Gears 5 “ahead of the industry” on monetising without loot boxesMultiplayer design director Ryan Cleven says The Coalition has been working on “player-friendly” purchase systems since Gears of War 4James BatchelorEditor-in-ChiefWednesday 21st August 2019Share this article Recommend Tweet ShareCompanies in this articleThe CoalitionXboxThe developer behind Gears 5 believes the game will set a trend in how AAA games monetise players after launch.Following a demonstration of the expanded Horde mode at Gamescom today, The Coalition’s Ryan Cleven was asked whether the game would include microtransactions.The multiplayer design director reiterated that Gears 5 will have no loot boxes, but does have a store in which players can spend real money on in-game currency Iron, which can be used to purchase cosmetics.There are also two separate systems for gaining content: an unlockable customisation system called Tour of Duty, and then Supply where players get free content just for playing the game. The two content pools are separate. Meanwhile, heroes will be both earnable and purchasable. There will be no season pass.Cleven feels that the system is “a very player-centric, player-friendly way of doing customisation and monetisation.””We really think we’re ahead of the industry here in getting rid of loot boxes and making sure that we can both service people that are looking to accelerate their progression or earn cosmetics using money but also keeping the integrity of the game experience,” he said.GamesIndustry.biz asked how much this new monetisation system has been influenced by the ongoing debate surrounding loot boxes and the backlash this mechanic can provoke. But Cleven claims the controversy had no impact on the direction of Gears 5.Instead, it builds on work begun by Gears of War 4, which introduced similar mechanics where players could both earn and purchase cosmetics. This is something the team has been able to “more fully execute” in Gears 5, since it was a brand new project, but the philosophy was established with the previous title.”We had made that decision before all that happened,” Cleven said. “We were sort of reading the tea leaves, I guess, and we were one of the earliest to adopt card packs inside our game. We thought we’d done it quite elegantly in Gears 4 — some people liked it, some people didn’t. There were other companies and other games that would have done it differently that people were less happy about.Related JobsSenior Game Designer – UE4 – AAA United Kingdom Amiqus GamesProgrammer – REMOTE – work with industry veterans! North West Amiqus GamesJunior Video Editor – GLOBAL publisher United Kingdom Amiqus GamesDiscover more jobs in games “We put the challenge to ourselves: can we still provide purchasable things to players that want to purchase and still have the rest of the players really enjoy the system? That was a challenge we set right from the beginning of Gears 5.”This approach was validated as governments and politicians looked deeper into the impact of loot boxes, so the Gears 5 team doubled down on the new system.”We just felt that [loot boxes] weren’t a good fit for Gears and we wanted to be ahead of the curve looking for possible solutions, even before all the controversy.”Celebrating employer excellence in the video games industry8th July 2021Submit your company Sign up for The Daily Update and get the best of GamesIndustry.biz in your inbox. Enter your email addressMore storiesApple questions credibility of Xbox testimonyiPhone maker asserts that Microsoft did not produce evidence to back Lori Wright’s claims of unprofitable consolesBy James Batchelor 2 days agoEpic pushed for subscription-free multiplayer on Xbox ahead of Apple battleCEO Tim Sweeney told Xbox boss Phil Spencer that “certain plans for August” would create an “extraordinary opportunity”By James Batchelor 7 days agoLatest comments Sign in to contributeEmail addressPasswordSign in Need an account? Register now.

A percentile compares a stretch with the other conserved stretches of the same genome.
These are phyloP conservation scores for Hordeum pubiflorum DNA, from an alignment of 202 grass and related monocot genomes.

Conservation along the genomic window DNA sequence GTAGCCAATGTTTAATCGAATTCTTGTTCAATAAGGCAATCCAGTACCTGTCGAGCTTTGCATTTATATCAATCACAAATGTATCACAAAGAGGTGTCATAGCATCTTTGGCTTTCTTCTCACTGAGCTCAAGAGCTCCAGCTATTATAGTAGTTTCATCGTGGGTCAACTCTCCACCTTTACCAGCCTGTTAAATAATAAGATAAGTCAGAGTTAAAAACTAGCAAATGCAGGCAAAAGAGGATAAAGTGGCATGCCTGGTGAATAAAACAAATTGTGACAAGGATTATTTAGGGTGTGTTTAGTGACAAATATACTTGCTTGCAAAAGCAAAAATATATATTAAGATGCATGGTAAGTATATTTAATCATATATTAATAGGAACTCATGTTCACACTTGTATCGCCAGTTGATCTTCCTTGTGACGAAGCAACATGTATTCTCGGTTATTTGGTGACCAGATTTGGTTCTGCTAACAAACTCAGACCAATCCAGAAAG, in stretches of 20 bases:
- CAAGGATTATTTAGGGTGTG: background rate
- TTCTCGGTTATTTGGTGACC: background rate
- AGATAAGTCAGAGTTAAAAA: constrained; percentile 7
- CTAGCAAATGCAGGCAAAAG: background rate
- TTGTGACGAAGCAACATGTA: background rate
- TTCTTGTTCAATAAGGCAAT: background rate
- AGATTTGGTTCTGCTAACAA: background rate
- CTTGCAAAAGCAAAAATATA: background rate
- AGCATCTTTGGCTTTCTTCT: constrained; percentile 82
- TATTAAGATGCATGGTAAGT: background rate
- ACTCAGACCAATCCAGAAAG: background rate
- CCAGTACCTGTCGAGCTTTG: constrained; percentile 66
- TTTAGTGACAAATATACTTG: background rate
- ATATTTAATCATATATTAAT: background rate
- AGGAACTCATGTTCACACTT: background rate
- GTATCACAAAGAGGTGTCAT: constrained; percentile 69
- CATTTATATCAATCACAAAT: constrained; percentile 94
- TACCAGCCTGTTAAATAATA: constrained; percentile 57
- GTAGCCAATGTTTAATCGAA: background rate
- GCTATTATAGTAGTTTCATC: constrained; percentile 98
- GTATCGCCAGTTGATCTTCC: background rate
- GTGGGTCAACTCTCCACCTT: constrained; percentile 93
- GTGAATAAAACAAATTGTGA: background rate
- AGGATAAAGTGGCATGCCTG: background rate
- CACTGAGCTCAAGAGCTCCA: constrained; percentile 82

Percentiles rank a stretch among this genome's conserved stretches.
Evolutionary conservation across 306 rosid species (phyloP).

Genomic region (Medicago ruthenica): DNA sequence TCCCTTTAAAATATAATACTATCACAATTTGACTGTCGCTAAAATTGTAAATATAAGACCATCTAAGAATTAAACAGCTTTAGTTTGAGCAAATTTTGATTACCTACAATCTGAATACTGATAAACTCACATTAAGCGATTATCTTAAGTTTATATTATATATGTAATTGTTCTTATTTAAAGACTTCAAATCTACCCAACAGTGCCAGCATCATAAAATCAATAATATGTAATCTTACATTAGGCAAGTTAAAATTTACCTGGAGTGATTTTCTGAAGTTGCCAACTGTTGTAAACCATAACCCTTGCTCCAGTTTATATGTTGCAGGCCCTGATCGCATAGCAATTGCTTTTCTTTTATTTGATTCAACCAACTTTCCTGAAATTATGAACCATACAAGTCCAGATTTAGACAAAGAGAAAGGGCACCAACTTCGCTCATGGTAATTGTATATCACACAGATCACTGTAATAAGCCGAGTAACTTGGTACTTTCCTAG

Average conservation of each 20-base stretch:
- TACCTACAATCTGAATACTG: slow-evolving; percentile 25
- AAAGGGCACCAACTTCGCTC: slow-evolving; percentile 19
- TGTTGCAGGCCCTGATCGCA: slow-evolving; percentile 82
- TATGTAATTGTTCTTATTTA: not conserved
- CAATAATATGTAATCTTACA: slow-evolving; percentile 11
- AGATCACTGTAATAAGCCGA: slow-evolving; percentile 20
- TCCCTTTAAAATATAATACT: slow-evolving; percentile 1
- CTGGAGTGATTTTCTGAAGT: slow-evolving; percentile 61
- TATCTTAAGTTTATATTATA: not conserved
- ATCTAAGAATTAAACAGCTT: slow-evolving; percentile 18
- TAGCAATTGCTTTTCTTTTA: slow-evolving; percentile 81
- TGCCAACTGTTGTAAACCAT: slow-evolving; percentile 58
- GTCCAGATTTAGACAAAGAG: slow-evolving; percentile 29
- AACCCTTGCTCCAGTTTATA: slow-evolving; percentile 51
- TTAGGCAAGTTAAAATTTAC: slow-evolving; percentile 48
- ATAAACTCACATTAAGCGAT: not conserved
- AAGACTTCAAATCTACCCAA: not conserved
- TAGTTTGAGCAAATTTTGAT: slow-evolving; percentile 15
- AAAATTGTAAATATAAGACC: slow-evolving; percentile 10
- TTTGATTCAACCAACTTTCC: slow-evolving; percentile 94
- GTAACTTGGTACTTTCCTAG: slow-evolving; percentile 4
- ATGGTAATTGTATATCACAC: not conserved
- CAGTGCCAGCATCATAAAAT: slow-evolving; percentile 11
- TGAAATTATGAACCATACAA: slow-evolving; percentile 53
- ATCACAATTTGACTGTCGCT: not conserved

Former Prime Minister Alain Juppé was the top performer in Thursday’s debate among candidates vying for the French Right’s presidential nomination in the 2017 election, according to a poll commissioned by Le Figaro, LCI channel and RTL radio.Kantar Sofres surveyed 625 people before and after the two-hour long debate, and found 36 percent preferred Juppé, compared to the 22 percent who thought former French President Nicolas Sarkozy won.The other contenders fell well behind the two front-runners in the poll. Some 11 percent of people believed Former Prime Minister François Fillon or Bruno Lemaire won the night, 3 percent believed the winner was former Environment Minister Nathalie Kosciusko-Morizet, 2 percent favored Jean-Frédéric Poisson and only 1 percent Jean-François Copé. “Alain Juppé remains the favorite,” Guillaume Caline, the client service manager of Kantar Sofres told Le Figaro. “This first debate doesn’t change the major balances,” he said. Also On POLITICO 5 takeaways from the French Right’s first debate By Nicholas Vinocur read more
This announcement comes a day after the University announced that no fans would be in attendance at any upcoming Gophers home events. The highly anticipated event had sold out prior to the announcement. Women’s gymnastics meet against Oklahoma latest in cancellationsThe event had sold out prior to news that fans wouldn’t be allowed inside. Paul HodowanicMarch 12, 2020Jump to CommentsShare on FacebookShare on TwitterShare via EmailPrintShortly following the announcement that the Big Ten men’s basketball tournament would be cancelled, Gophers athletics announced the women’s gymnastics meet scheduled for Saturday March 14 at 2:30 p.m. against Oklahoma will not be played over growing concern of COVID-19. The meet will not be rescheduled.